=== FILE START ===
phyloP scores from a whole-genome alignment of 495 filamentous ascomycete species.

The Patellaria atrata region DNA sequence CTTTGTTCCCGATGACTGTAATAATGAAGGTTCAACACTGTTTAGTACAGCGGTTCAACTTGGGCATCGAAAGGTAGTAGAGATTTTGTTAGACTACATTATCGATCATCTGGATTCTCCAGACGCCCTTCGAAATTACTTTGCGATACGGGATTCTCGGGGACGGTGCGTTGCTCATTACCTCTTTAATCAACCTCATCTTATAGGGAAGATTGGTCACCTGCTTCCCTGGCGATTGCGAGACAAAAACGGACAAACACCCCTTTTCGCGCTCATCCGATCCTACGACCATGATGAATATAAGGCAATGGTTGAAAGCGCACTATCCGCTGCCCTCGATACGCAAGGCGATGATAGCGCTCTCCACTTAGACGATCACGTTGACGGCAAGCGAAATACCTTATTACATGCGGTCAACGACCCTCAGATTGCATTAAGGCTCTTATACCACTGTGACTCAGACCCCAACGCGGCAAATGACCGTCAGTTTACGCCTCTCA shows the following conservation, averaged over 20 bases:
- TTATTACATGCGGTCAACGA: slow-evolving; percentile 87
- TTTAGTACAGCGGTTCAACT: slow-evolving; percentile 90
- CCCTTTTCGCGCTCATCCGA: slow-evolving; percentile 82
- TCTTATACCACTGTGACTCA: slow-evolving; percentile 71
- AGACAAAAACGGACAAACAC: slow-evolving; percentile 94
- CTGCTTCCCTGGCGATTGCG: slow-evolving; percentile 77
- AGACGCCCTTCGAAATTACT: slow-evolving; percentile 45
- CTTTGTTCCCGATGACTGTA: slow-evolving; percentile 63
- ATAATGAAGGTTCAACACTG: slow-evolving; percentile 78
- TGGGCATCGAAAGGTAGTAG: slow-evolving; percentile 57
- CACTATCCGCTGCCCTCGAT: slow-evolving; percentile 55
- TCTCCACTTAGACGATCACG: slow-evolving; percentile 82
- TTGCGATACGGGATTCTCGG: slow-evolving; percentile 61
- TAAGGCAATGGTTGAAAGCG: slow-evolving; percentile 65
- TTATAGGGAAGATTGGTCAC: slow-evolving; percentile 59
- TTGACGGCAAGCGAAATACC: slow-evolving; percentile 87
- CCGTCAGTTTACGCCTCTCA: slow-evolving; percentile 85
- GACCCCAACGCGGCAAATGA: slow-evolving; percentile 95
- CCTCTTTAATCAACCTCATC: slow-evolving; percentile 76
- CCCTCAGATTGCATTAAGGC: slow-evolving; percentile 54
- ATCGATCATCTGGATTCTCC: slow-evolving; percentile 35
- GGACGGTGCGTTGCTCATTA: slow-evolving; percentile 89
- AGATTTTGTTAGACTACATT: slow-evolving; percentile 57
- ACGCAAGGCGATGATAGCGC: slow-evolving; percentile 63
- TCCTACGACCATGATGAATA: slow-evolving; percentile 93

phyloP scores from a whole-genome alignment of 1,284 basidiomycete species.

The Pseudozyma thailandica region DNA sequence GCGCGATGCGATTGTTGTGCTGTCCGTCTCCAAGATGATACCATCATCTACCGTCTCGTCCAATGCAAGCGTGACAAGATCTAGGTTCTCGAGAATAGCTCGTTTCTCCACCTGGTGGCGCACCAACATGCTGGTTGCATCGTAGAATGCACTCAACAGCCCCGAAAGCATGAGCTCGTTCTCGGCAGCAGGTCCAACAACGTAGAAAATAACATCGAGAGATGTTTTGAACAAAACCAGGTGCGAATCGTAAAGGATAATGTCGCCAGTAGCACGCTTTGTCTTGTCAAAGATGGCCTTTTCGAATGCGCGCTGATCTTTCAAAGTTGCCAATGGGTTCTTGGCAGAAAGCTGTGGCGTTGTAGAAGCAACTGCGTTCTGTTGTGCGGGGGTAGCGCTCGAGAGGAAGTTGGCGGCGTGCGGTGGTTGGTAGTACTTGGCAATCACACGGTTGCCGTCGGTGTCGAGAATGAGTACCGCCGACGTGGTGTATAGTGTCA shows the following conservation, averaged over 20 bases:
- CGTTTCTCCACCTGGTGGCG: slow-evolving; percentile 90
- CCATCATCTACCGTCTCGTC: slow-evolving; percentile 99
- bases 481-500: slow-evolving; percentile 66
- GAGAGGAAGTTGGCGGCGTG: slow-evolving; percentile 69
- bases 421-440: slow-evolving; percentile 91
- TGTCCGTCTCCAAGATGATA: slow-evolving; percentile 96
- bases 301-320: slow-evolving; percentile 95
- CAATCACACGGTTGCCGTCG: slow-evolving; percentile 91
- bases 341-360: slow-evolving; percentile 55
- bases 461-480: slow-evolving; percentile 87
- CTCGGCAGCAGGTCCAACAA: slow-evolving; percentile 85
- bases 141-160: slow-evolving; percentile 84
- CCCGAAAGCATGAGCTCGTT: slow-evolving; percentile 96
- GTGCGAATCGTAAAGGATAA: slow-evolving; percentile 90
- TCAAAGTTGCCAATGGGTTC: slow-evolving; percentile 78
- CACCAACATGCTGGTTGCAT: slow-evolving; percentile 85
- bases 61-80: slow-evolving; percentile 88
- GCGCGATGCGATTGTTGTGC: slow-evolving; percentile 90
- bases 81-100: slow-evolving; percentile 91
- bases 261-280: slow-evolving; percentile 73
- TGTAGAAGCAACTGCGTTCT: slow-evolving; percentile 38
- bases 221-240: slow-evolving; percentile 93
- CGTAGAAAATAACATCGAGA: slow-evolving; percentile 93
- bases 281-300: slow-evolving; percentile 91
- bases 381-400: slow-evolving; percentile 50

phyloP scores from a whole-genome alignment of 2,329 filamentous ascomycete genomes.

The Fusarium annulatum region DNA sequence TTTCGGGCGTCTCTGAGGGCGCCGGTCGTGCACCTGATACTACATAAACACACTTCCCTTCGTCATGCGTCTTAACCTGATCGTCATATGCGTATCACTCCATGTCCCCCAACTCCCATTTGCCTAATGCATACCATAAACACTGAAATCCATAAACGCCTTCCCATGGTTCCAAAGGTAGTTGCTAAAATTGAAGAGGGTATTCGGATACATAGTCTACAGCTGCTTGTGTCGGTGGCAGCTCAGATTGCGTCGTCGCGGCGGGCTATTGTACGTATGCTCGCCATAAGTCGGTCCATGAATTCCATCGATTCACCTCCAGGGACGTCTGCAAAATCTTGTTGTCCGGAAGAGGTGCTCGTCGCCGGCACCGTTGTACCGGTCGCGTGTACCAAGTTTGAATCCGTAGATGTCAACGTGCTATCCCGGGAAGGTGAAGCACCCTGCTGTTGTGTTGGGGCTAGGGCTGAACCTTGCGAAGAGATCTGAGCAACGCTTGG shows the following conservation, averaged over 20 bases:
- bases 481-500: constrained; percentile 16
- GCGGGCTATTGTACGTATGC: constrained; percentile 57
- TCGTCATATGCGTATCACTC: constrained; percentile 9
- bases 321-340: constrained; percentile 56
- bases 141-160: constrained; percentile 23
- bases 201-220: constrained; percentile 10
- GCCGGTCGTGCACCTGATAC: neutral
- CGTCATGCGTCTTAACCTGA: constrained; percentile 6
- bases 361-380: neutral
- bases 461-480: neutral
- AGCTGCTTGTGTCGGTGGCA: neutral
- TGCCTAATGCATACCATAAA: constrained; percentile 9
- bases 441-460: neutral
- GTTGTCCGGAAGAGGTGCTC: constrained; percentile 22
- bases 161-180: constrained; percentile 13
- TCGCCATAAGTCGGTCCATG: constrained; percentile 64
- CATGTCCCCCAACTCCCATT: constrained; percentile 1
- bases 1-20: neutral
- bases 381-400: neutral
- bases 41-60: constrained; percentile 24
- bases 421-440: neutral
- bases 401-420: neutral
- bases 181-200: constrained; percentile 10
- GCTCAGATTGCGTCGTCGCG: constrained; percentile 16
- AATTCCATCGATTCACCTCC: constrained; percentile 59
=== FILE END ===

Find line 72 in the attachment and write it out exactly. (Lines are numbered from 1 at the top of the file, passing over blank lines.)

- TCGCCATAAGTCGGTCCATG: constrained; percentile 64